As he got older, and was expected to take on more responsibilities (walk across the street without hand-holding, put his dirty dishes in the sink, etc) we began seeing how difficult it was to keep his attention. We would have to repeat directions and questions 4, 7, or 12 times, and each time it was like he was hearing it for the first time. He would constantly eat crayons, paper, and sticks. If we asked him to put his shoes away, we would have to describe to him what his shoes were, what they looked like, walk him to where they were, help him pick them up, and show him where his shoes belong. This, as you can likely imagine, is very taxing to us as parents. And as you know about me, I am not known for my high levels of patience. Needless to say, a frustrated and impatient mommy is not the best mommy a boy can have.

So Big Love and I have decided to figure out how to understand our son better. We have taken large steps in a journey that has been in the works for a long time. We feel like we are exhausting our bank of knowledge as far as parenting tactics go. We feel like we have followed the advice, structured our home life, and provided him with an astounding array of variations on supervision vs. independence. Tired are we of not succeeding. Tired are we of not helping him be the best boy he can possibly be. We want his life to be a success.

So, a week ago, we decided to ask his pediatrician about ADHD. I don't know a ton about it. I do know that there are some people whose lives are vastly improved after a diagnosis of ADHD, not necessarily solely because of medication, but because they understand how a person with ADHD thinks. I want that for my son. I yearn to know how he thinks. I long to be able to follow his lines of logic, and hear whatever it is that he hears.

His pediatrician gave us a bunch of copies of the Vanderbilt Test. I knew what this was when I looked at it, but if you are interested in what the Vanderbilt Test is, check out She asked us to fill it out and give copies to his teachers to fill out. So I did. I now hold a copy of the filled out Vanderbilt test from his first grade teacher, school counselor, and Sunday School teacher.

Reading these assessments is like looking into a crazy vortex world that tells me in numbers and graphs who my son is. I feel like the people who read computer codes. Looking at a computer program is colorful, interactive, and invokes emotion, but looking at the coding is just a set of numbers. This paper does not describe the sensitive, energetic, loving boy that I know. This does not show that yesterday he wrote his name for the first time using appropriate upper- and lower-case letters. These numbers don't show how stoked he was when he lost his first tooth. They are just numbers. Have I changed my son into a number?

Do I think Dash has ADHD? Does it matter? No. It doesn't matter. What does matter is that I don't get my son. I need to be able to get a better grasp on who he is. How am I supposed to be expected to set him up for success in this world if I am trying to fit him into a middle-class, suburban, white kid cookie cutter shape? How is he expected to succeed if no one hears him? I'm tired of not hearing him. He deserves better than that. If that means he needs to be helped with medication, so be it. That may not be my favorite idea, but if that is what will make his life better, then that is what we do. If all we get out of this are some additional parenting education, great. If he needs some additional tutoring, therapy, or mentoring, let's do it. He deserves the best he can possibly have. He deserves every opportunity he can be afforded. And, darn it, I will be his biggest and baddest advocate.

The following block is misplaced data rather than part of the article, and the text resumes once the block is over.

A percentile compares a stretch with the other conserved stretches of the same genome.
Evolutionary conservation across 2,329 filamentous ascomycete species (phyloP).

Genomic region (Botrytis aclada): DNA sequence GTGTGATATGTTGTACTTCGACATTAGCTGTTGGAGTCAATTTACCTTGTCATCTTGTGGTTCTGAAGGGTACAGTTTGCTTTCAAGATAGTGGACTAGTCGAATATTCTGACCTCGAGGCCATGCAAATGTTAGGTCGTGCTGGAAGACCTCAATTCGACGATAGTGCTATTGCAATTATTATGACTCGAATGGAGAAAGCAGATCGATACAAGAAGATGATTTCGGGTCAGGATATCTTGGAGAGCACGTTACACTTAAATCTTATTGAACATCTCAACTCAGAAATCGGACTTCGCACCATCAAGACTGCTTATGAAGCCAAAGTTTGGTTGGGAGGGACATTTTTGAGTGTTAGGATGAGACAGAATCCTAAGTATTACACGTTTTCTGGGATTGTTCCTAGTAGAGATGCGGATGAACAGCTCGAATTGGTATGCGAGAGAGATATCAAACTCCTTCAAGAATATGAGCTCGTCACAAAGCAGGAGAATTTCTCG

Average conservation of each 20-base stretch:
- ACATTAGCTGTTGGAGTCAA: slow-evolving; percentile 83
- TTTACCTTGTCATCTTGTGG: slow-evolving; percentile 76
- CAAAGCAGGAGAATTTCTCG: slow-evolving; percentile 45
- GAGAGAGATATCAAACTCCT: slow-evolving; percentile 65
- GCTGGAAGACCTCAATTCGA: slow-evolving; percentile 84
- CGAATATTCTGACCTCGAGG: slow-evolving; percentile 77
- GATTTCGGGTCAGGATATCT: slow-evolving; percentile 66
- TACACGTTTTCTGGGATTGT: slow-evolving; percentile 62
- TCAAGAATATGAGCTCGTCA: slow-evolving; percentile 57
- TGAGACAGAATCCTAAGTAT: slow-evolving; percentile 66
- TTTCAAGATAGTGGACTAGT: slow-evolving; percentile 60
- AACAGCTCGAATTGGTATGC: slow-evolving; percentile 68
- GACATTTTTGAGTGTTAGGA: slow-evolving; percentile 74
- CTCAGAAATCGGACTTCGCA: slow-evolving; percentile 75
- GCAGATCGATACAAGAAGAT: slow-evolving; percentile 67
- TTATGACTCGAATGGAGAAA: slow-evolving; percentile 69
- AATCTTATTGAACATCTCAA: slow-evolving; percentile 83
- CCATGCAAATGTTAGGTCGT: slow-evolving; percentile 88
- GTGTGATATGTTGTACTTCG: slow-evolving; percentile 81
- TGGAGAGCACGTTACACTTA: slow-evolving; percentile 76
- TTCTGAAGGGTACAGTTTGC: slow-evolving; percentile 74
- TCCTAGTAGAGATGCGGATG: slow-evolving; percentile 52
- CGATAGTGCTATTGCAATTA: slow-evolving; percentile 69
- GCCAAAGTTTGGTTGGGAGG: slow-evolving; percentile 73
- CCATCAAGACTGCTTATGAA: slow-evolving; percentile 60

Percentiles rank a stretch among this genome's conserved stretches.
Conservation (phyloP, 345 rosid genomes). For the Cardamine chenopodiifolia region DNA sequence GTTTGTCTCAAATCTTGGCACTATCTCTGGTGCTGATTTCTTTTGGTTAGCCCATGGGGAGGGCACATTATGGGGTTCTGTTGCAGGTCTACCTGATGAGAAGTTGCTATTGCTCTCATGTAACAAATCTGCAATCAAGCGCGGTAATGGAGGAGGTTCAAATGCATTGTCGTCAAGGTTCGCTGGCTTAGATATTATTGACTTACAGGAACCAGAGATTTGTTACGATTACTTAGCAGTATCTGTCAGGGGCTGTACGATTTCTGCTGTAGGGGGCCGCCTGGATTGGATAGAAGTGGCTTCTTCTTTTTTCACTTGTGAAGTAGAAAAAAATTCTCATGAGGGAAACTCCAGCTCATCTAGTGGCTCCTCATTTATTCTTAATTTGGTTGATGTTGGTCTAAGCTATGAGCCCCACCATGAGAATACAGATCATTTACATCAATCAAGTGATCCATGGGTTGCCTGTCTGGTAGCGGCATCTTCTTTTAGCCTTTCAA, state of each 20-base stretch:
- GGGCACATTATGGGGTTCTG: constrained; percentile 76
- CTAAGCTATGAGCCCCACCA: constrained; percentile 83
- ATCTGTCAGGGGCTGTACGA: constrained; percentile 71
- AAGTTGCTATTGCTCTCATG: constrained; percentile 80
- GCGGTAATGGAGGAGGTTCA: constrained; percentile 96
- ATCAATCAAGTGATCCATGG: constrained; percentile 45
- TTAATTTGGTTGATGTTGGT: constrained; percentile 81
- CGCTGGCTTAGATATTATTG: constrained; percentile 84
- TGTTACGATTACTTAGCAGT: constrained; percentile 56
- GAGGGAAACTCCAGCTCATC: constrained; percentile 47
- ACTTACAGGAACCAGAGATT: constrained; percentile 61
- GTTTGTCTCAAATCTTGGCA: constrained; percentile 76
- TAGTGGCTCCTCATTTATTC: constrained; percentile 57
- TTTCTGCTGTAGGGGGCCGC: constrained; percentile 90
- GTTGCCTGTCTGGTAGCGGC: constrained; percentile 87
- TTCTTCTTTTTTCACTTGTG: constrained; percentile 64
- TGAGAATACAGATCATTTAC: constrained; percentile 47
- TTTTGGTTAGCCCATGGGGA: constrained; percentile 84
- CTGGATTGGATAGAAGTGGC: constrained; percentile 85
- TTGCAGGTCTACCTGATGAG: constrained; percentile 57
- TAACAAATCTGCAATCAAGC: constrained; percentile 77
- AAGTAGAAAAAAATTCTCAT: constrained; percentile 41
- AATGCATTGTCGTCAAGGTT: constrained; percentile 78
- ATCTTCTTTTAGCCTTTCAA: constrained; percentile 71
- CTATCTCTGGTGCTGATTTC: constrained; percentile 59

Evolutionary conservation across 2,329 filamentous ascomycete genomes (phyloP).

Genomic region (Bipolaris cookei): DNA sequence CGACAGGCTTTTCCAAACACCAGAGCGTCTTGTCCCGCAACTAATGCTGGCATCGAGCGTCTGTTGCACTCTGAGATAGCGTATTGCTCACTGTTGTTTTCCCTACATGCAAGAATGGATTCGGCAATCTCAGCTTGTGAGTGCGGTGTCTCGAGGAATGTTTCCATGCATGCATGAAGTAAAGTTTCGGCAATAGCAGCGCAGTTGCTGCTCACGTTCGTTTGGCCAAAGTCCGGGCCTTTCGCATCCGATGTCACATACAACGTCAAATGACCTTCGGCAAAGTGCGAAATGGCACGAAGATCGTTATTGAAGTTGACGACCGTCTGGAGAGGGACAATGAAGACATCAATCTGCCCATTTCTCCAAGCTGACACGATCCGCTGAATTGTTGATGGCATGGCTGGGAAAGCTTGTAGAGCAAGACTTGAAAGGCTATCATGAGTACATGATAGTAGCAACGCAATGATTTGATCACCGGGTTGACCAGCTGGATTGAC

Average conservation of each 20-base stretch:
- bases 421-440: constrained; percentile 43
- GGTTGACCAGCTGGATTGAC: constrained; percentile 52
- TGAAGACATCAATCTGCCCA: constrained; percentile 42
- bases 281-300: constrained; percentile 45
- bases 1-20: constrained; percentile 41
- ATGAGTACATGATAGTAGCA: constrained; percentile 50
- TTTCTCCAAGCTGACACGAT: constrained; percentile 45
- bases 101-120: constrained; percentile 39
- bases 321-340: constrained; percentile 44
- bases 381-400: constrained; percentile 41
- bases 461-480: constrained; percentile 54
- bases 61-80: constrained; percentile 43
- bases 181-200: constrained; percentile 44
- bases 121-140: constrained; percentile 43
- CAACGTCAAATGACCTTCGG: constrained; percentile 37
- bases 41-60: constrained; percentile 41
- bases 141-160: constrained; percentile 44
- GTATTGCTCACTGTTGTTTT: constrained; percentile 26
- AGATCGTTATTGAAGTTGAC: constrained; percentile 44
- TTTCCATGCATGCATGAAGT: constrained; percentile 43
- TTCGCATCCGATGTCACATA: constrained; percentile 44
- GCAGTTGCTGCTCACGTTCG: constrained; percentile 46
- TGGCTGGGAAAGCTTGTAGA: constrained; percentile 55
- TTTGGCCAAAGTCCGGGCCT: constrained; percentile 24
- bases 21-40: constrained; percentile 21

Sunday, December 2, 2012

Guilty and Not-So-Guilty Pleasures

Guys, today was rough.

Sundays are typically rough around our household. We are blessed with an amazing church community that we get to see every week (well, I get to see them every day), and I cannot tell you how much we need that extended family. Especially on Sundays.

I have hooligan children. They are kind and sweet and all, but my goodness. I liken them to the Banshees in Darby O'Gill and the Little People. They spirit around, screeching, leaving destruction and desolation in their wake. This is probably due to a combination of a number of things:

1. They are boys. Snips, Snails, Puppy Dog Tails and all.

2. They are 3 and 6.

3. We live in very tight quarters. Not the environment for releasing productive energy. And everything they bring out makes our house look like the ceiling crashed in.

4. It rains here. All. The. Time. Therefore, we don't play outside unless I plan on doing a bushel of muddy laundry.

5. We probably don't have the best household consequence/reward system in place. Unfortunately, what we do is what we have always done, and it is hard to teach this ol' dog any new tricks.

6. My children have short fuses. You can thank my genes for that, kids. You're welcome. Now stop yelling. Mommy's head hurts.